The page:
I look forward to reading it. For some reasons your blog and some others that I follow, did not appear under my reader.


    1. Janet Williams Post author

      Dear Denise,

      Thank you for this information about book publishing.

      What was your family reunion like in China? I quite like to hear your stories.

      p/s: WordPress Reader is not always reliable. It fails to deliver some posts to me too.

      1. friendlytm

        My reply was again lost halfway. I try to be brief here. Our family trip was in 2005, long before my blogging days. It was a big group including our cousins in Australia, about 30 plus people. Our village is very small. We had two houses, one already collapsed. We visited the house where my grandfather was born, and paid respect to our ancestors. Our grand uncles and grandfather were all buried near the village. We donated some money to the senior center. The villagers organized a group of children to sing and dance to welcome us. We went to visit the graves, the most important event. Then we had a big meal cooked by the villagers, very fresh vegetables, unbelievably good. I would not have time to find those pictures now. But will keep in mind if I have the chance to do so.

        Good luck to your future writing and posting. I look forward to reading more.

  2. Behind the Story

    Your mother sacrificed a tremendous amount for her family. It’s heartening to know how grateful they are. The photos provide for us a clear picture of the people and the house. I enjoyed the post a lot.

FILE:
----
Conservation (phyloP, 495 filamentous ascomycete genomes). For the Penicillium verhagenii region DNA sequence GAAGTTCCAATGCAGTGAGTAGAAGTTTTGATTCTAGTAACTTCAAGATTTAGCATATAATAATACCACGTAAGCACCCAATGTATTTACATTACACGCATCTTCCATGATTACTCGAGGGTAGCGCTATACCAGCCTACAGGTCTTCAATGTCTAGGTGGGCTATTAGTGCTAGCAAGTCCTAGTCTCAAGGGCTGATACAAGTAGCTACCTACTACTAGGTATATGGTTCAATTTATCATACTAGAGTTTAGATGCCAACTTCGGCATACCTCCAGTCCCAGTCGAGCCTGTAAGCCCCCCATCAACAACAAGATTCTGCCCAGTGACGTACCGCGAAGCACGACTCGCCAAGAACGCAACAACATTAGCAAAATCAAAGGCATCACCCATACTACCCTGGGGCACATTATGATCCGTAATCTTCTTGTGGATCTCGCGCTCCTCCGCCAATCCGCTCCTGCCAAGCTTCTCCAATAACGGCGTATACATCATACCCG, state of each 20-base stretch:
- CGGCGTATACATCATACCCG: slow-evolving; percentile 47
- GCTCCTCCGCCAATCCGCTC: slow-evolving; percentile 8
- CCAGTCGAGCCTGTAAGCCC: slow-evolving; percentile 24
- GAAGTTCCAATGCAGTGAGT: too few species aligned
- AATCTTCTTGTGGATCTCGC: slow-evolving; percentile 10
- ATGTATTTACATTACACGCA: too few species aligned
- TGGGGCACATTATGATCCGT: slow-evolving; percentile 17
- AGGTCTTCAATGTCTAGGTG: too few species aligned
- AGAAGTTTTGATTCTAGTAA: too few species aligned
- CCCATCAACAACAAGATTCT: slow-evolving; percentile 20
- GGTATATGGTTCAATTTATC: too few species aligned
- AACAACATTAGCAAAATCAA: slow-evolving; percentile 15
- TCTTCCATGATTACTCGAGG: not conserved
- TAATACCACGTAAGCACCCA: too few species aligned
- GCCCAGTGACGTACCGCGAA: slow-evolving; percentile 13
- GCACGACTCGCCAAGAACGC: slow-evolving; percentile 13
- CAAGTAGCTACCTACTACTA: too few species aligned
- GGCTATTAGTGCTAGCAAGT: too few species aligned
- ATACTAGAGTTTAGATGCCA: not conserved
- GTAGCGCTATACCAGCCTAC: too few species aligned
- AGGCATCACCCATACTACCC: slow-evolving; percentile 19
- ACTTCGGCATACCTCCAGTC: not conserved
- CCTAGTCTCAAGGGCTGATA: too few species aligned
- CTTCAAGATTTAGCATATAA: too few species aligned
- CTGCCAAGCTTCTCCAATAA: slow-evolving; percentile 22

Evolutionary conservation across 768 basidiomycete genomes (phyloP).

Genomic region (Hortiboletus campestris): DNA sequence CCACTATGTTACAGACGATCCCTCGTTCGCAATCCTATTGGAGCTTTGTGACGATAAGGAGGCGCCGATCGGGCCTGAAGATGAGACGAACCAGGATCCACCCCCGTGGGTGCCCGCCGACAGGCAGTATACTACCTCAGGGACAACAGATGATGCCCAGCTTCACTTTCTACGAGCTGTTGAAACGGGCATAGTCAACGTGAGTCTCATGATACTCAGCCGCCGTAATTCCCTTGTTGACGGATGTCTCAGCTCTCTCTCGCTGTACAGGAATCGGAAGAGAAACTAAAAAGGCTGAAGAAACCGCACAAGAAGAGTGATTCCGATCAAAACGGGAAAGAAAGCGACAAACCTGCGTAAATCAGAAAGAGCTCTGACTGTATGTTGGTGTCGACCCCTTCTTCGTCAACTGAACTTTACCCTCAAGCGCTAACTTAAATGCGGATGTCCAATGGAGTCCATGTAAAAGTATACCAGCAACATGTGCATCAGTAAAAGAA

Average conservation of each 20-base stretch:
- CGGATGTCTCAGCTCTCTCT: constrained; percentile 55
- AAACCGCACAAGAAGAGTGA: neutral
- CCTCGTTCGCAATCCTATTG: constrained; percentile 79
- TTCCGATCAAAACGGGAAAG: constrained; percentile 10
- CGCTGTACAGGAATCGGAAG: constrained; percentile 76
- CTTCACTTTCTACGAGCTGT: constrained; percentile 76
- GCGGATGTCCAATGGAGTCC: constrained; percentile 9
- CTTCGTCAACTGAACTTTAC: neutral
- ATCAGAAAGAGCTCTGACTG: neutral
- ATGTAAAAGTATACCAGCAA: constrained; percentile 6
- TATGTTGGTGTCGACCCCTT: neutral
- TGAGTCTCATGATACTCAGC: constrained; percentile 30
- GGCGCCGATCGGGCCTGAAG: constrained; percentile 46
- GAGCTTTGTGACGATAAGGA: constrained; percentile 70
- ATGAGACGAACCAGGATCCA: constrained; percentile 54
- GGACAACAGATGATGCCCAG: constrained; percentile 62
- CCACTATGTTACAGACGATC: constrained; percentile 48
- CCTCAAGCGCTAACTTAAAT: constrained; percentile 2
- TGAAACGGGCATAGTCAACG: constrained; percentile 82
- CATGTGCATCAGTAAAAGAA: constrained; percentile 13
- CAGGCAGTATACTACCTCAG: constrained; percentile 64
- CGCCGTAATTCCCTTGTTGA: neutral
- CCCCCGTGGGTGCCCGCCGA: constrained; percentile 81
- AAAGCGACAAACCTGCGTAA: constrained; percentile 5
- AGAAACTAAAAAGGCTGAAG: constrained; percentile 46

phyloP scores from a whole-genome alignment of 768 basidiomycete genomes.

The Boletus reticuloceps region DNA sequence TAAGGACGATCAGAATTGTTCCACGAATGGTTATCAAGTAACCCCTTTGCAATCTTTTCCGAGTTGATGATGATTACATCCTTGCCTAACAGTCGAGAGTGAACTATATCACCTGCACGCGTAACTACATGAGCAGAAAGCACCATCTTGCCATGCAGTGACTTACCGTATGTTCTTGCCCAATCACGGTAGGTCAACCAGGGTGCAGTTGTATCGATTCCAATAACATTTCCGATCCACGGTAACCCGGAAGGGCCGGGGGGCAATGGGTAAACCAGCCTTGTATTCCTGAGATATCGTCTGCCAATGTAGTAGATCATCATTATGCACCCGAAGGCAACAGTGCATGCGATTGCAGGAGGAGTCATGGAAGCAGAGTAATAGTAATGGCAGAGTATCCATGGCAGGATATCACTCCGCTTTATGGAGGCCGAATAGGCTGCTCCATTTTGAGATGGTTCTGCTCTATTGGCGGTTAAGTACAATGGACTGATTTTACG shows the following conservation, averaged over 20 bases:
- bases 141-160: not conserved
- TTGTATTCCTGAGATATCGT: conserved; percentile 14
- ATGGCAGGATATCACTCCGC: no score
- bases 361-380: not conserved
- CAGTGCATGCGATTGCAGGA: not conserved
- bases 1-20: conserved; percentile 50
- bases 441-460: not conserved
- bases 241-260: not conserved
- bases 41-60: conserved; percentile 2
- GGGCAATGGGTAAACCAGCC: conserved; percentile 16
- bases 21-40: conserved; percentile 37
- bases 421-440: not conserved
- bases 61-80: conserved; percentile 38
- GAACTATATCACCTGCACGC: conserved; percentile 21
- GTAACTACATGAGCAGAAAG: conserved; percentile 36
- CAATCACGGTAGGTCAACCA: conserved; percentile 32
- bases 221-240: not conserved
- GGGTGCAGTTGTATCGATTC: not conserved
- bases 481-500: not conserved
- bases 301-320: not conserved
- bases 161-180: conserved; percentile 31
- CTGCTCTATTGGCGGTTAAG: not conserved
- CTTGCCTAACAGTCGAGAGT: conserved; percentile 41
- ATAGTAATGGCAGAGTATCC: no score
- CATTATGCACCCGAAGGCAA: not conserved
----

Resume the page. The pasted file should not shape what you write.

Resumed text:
3. Hari Qhuang

    Mine is the fifth Generation of our family in Indonesia. My Grandfather did return to our ancestral village in the 90s. He found that all of our relatives were gone. There was only one elderly woman who still recognized him, (She even knew his nickname!)

    The houses were still there but the function had changed. They were used to keep farming equipments. The surrounding lands had turned into green fields.

    I have not got the chance to visit that little village. When I do, I wonder if I will have much story to tell. I hope I will remember to take the old photo of the village with me, so that I can compare how much it has changed!

    This post is wonderful, Janet. I enjoy reading it very much. I can’t wait for the next part! 😀

  4. Pingback: The unbreakable family ties | Janet's Notebook

  5. Lorelle VanFossen

    I’m so eager to hear more, Janet. What a treat. What inspired her to decide now to go back “home?”

    As the family genealogist, I’ve been honored to return back to our many roots over time, and still have many of those locations on my destination list, though few remember my family. But once in a while I get lucky.

    What a fantastic story. How far this whole story, a simple assignment, has taken you! I’m so proud.


    I am really enjoying reading your blog. What an incredible story, so much emotion, love and family loyalty. Thank you so much for sharing. I will try to read your blog regularly.


Post a comment

Fill in your details below or click an icon to log in: Logo

You are commenting using your account. Log Out /  Change )

Facebook photo

You are commenting using your Facebook account. Log Out /  Change )

Connecting to %s